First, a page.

Mobile and modular houses: What if you could just add an extra room when you need more space?
Imagine an expandable house, to which you could easily add an extra room or even several ones. No need to turn your office space into a nursery. It would be quite a good way to avoid the stress of moving, especially if the building was eco-friendly. Does it sound like a concept out of the distant future? Not as much as you might think, since these types of new nomadic dwellings are seeing the light of day in France and worldwide.
At the beginning of 2020, as the first lockdown measures were being implemented in France, two French architects, Flavien Menu and Frederique Barchelard, came up with their “proto-habitat,” a flexible eco-friendly house, easily dismantled in five days.
Their life-size prototype, currently visible in Bordeaux Jardin Public in the southwest of France, covers a 30-square-meter surface on the ground level, with a 15-square-meter mezzanine and a 30-square-meter winter garden. You can also add “dismantling modules” if you need extra space. Frederique Barchelard explained to ETX Studio that with this approach, they wanted to “develop individual or collective housing that focuses on green and sustainable material while being economically affordable.”
The two French architects, who both spent a few years in London, wanted to invite reflection on our current way of life. They also designed a range of folding and transportable furniture aiming at the “new nomadic generation” or people who tend to move every three years.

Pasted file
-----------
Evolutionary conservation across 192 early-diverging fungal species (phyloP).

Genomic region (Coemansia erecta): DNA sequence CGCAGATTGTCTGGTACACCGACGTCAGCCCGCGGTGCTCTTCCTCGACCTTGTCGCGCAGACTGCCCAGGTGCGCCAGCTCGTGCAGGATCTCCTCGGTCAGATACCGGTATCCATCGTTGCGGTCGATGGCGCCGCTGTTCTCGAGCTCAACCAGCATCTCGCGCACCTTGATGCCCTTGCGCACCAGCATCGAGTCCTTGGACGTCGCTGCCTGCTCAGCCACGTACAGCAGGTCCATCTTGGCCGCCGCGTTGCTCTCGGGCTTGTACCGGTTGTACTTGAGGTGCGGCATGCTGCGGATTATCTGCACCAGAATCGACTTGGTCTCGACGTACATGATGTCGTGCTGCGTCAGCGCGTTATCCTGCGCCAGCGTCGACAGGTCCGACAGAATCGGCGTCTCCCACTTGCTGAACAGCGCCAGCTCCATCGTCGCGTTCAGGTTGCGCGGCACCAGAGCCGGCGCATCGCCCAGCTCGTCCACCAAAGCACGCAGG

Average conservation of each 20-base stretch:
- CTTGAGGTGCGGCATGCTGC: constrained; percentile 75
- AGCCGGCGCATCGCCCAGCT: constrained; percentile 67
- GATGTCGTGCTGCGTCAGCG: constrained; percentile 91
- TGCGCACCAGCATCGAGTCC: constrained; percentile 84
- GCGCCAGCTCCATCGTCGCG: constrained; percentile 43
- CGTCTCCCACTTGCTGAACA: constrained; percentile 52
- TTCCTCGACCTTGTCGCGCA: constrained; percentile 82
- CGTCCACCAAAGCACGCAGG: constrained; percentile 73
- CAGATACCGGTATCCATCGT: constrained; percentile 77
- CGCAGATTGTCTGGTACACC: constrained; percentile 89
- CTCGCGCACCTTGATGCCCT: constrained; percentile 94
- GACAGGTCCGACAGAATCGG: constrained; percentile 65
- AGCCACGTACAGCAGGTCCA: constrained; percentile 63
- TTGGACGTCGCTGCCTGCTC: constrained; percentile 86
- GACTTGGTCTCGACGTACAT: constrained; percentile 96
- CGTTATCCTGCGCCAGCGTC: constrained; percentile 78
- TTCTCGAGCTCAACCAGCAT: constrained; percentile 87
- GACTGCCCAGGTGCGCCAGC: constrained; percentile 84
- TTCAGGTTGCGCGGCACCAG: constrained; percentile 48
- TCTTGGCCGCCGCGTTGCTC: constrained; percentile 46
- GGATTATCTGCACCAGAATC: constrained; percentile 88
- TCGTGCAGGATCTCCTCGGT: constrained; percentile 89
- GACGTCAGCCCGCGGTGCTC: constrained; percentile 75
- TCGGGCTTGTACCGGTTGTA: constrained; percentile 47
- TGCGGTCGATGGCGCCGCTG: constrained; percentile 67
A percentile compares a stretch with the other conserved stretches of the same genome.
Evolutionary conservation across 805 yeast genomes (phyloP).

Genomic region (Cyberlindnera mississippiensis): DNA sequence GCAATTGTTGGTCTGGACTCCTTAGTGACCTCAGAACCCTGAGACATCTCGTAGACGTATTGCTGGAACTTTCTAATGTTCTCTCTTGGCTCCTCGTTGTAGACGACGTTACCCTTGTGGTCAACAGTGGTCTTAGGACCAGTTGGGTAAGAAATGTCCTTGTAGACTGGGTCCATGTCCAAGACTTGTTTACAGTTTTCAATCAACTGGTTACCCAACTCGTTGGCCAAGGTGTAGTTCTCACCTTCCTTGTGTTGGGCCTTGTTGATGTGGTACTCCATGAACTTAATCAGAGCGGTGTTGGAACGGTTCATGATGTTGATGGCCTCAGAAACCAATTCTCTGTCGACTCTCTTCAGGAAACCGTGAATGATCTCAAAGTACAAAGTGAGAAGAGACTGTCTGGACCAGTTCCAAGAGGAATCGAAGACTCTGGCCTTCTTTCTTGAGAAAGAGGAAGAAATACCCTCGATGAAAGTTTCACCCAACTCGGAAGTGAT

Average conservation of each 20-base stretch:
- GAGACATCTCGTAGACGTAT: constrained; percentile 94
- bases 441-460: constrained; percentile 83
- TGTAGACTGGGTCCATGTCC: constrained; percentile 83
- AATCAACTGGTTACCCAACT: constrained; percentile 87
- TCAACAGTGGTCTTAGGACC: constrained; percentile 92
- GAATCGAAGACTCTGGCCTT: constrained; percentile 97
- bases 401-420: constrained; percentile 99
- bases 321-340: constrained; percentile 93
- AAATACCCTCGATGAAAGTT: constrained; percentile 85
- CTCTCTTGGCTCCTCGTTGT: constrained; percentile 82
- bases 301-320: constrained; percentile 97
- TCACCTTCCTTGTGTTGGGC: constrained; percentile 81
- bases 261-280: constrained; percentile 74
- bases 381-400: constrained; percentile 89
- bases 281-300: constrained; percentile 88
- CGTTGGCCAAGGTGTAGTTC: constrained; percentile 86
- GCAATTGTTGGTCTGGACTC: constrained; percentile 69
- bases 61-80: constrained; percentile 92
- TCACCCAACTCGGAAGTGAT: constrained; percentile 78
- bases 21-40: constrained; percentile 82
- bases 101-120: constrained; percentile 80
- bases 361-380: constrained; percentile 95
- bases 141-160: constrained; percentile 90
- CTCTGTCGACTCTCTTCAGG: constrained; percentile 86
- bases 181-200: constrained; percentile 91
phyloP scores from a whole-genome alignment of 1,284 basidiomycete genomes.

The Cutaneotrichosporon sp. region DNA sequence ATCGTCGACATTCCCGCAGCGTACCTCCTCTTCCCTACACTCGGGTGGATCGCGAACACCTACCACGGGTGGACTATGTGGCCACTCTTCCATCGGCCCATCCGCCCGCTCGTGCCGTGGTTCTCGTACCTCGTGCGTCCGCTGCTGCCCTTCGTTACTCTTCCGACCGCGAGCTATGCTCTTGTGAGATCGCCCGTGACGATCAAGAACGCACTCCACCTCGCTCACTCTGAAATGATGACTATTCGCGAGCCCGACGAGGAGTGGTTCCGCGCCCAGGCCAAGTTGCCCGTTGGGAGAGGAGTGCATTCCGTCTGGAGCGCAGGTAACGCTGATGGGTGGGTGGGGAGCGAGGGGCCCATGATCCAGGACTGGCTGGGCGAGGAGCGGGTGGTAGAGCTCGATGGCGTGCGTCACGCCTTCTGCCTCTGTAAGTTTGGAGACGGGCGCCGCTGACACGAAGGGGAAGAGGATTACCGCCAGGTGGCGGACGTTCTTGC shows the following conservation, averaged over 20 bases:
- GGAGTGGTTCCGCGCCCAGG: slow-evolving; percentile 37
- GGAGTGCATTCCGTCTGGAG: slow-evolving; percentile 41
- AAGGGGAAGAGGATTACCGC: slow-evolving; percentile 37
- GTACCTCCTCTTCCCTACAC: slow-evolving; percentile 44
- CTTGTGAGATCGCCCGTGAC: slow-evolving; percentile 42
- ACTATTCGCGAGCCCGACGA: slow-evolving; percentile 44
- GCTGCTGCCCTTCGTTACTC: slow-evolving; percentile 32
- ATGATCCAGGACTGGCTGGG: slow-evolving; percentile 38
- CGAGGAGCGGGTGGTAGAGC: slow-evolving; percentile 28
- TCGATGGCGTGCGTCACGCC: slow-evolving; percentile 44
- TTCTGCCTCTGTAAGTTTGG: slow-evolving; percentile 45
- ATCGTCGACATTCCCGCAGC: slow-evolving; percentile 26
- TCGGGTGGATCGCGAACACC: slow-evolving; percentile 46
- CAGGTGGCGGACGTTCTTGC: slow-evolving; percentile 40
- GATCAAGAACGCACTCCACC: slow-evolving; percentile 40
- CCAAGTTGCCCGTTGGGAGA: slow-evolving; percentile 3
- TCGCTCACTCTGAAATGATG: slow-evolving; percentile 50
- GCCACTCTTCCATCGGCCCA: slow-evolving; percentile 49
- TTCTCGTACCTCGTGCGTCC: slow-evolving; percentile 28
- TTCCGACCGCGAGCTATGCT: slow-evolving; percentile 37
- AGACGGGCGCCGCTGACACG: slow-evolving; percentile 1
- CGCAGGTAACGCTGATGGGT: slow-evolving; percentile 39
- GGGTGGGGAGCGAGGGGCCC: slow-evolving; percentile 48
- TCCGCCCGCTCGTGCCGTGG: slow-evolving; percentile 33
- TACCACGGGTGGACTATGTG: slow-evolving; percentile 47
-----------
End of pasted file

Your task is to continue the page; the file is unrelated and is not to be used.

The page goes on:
Three years earlier, architect Julien Menard and designer Anseau Delassalle presented “Novablok,” a modular building made of assembling wood blocks (from 21.6 square meters) to accommodate inhabitants’ wishes to live in a loft or a more traditional house.
Innovative mobile dwellings are also attracting interest in other countries. In 2017, British company Ten Fold made waves with a living space that can be completely folded up in a few minutes. This offbeat type of portable house can be transported on a truck. The units are self-deploying; they can fold up or unfold with the mere click of a button of a handheld battery-powered drill — ultra convenient for the new generation of nomads who do not want to stay in the same place for too long. CC
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